Are we feeding the kids?
Isn't peanut butter banned in lots of schools?
Did you just pick a random picture?
Truly, there is a reason I picked this image! You see - an excellent strategy to help increase student participation during classroom discussions is Turn & Talk or, as my students call it, Peanut Butter and Jelly Partners.
What are Peanut Butter & Jelly Partners?
Peanut Butter and Jelly Partners are just another name for Turn & Talk partners or Elbow partners. You say to-MAY-to, I say to-MAH-to. One in the same. So, why this crazy name for them? Because the kids think it's hilarious! What is more fun - having your teacher say, "Now, turn and talk to your elbow partner" or "Peanut butter, talk to Jelly?"
Why call it something different?
Aside from the name just being fun for the kids, there are some other fun benefits to using the terms Peanut Butter and Jelly partners.
The Turn & Talk strategy are beneficial in classroom discussions. It allows students to process and work through their answer before sharing out with the class. For students who are below-level or shy, it gives them the opportunity to hear an answer from a friend before being called on. Labeling students as peanut butter or jelly allows you to differentiate your classroom discussions. Depending on the question you are asking, you can ask peanut butter or jelly to talk first. This may allow your more advanced partners to provide scaffolding to your on-level and below-level students before you discuss the question as a class.
Having special names for your partners not only allows you to differentiate, it also allows you an easy way to give students multiple partners. Rather than only having an elbow buddy, you can have a Peanut Butter & Jelly partner and a Mashed Potatoes & Gravy partner or a Cookies & Milk partner. The kids are great at remembering which partner they are because it's so fun and silly. Of course, you can still provide visual reminders for students if needed, but many times they are not needed.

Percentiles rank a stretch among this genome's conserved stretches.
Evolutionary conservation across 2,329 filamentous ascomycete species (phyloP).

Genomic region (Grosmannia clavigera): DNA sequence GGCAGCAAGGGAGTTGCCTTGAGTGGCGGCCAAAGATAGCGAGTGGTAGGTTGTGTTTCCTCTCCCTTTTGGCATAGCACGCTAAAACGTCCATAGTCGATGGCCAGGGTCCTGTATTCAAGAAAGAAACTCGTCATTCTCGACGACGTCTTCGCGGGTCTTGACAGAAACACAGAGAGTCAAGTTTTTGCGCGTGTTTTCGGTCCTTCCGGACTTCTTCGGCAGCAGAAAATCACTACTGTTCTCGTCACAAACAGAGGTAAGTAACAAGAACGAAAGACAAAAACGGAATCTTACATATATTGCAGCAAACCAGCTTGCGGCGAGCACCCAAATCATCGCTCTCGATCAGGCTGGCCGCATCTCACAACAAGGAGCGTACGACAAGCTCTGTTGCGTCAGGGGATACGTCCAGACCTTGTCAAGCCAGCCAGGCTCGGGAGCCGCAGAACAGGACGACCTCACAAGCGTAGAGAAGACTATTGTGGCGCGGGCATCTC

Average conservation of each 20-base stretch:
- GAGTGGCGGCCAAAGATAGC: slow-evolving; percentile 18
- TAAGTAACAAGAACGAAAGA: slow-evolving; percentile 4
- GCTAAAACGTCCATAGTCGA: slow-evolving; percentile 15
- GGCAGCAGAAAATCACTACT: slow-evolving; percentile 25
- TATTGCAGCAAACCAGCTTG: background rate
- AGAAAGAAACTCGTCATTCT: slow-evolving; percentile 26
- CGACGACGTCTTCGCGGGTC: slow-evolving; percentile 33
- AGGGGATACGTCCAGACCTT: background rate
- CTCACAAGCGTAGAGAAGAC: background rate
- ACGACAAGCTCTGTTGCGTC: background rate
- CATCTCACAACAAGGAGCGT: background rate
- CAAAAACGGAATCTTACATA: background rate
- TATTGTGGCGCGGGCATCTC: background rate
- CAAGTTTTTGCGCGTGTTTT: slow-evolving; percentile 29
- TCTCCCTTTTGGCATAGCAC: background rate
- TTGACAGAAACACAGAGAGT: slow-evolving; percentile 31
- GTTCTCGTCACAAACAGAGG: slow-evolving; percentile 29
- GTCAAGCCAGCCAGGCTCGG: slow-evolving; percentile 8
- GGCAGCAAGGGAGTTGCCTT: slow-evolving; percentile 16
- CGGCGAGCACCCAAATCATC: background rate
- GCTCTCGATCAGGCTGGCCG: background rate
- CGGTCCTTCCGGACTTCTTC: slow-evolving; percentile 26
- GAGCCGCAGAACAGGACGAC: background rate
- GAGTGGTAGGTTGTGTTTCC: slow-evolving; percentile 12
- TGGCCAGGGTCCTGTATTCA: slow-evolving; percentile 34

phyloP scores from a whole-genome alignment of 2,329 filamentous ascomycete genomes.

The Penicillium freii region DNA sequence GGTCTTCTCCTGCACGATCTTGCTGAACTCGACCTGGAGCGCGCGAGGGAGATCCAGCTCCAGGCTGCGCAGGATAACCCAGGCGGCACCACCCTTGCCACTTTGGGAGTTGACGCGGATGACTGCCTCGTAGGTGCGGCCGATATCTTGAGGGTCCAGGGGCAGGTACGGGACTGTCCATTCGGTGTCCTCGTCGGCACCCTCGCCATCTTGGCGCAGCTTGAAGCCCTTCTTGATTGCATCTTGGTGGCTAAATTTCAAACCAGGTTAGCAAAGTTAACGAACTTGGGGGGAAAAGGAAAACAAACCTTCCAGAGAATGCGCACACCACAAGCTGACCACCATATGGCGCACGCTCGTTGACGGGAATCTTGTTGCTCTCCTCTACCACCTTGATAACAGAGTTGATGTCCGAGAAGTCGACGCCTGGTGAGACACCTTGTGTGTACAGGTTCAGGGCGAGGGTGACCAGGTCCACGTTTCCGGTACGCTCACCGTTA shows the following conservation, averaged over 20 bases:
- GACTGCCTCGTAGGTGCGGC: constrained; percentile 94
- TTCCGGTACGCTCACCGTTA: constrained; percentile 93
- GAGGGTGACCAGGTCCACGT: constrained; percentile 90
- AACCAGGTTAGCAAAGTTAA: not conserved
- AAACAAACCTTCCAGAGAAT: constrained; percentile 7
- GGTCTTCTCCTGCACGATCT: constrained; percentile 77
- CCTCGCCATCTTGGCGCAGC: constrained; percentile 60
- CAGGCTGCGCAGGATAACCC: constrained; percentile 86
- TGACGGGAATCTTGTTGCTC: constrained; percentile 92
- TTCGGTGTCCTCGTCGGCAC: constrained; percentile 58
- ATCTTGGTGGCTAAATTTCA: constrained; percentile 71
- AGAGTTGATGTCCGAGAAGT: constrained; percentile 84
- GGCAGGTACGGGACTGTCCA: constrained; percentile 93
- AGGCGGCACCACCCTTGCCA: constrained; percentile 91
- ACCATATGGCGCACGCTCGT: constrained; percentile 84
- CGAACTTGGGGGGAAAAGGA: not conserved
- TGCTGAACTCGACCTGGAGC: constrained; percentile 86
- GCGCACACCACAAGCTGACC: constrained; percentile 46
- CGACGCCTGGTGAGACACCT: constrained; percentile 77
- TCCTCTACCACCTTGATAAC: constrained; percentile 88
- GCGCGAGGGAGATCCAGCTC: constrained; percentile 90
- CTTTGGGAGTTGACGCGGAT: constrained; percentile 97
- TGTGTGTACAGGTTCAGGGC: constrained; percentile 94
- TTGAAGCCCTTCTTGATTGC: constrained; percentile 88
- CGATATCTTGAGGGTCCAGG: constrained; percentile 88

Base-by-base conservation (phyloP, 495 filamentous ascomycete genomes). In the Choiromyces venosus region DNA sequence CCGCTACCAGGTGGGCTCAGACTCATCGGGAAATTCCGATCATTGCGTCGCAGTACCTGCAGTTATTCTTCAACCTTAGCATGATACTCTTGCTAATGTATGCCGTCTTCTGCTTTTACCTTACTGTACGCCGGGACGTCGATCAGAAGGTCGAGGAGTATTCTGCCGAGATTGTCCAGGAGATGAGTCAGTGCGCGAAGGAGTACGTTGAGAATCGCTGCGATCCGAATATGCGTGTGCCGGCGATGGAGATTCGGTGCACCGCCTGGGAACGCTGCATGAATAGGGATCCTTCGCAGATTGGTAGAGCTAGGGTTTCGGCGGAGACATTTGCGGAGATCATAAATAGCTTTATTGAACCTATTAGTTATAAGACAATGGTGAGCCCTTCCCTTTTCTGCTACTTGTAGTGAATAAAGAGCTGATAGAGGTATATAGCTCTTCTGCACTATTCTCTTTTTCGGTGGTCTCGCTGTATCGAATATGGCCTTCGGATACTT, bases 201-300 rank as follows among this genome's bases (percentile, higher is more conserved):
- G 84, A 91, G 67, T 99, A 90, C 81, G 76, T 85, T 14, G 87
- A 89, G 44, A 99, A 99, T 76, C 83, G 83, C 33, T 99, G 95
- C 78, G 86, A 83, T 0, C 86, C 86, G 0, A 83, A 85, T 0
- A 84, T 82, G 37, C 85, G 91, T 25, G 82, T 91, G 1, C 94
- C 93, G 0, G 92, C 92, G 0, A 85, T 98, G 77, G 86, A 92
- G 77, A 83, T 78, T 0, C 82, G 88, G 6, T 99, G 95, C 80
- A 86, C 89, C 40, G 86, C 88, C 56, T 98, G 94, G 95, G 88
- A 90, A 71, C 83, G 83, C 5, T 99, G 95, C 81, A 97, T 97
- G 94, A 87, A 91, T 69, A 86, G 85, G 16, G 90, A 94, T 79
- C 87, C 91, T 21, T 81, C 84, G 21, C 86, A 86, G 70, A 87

Other Ways to Group Students
My students are very intentionally partnered based on ability, as well as personality. I try to match above with below level learners and Chatty Cathys with Quiet Quints. It takes a lot of thought. However, you can also match your students based on where they sit, by letting them select their own partner, or randomly. You can even do a combination by selecting different names for different types of partners.
Oh no! I have an ODD number of students!
That's what I said when I started this. For some reason, it didn't really hit me that this was a problem until I was assigning the students their partners. Luckily, teachers are good at thinking on their feet! See that picture up at the top? Notice the chips? Yep, that's partner number three!
When I told my oddball student that, he was so excited that he got to be the chips, a super special position just for him. He was, however, confused when it was his turn. You see, every time I asked a question, I always said that peanut butter or jelly went first.
What about the chips?
Once again, I was able to quickly swoop in with a solution. Little known fact - I like to crush up chips and put them in the middle of my peanut butter and jelly sandwiches. Does anyone else do that? It's a textural thing for me. Really, that doesn't matter, though. The point is, it gave me a perfect solution for our little dilemma. "The chips always go in the middle," I told him as I explained how I liked to eat my sandwiches. And that was that, no further explanation needed and no complaints! Well, except when I forgot to say "Turn and tell peanut butter - and chips - what you think!"
Ready to try it out on your class?
Go for it! It is amazing how much fun discussions become for the students using this system, and it makes it easy to organize your Turn & Talk times. Check out this Peanut Butter and Jelly Partner resource to help implement it in your room!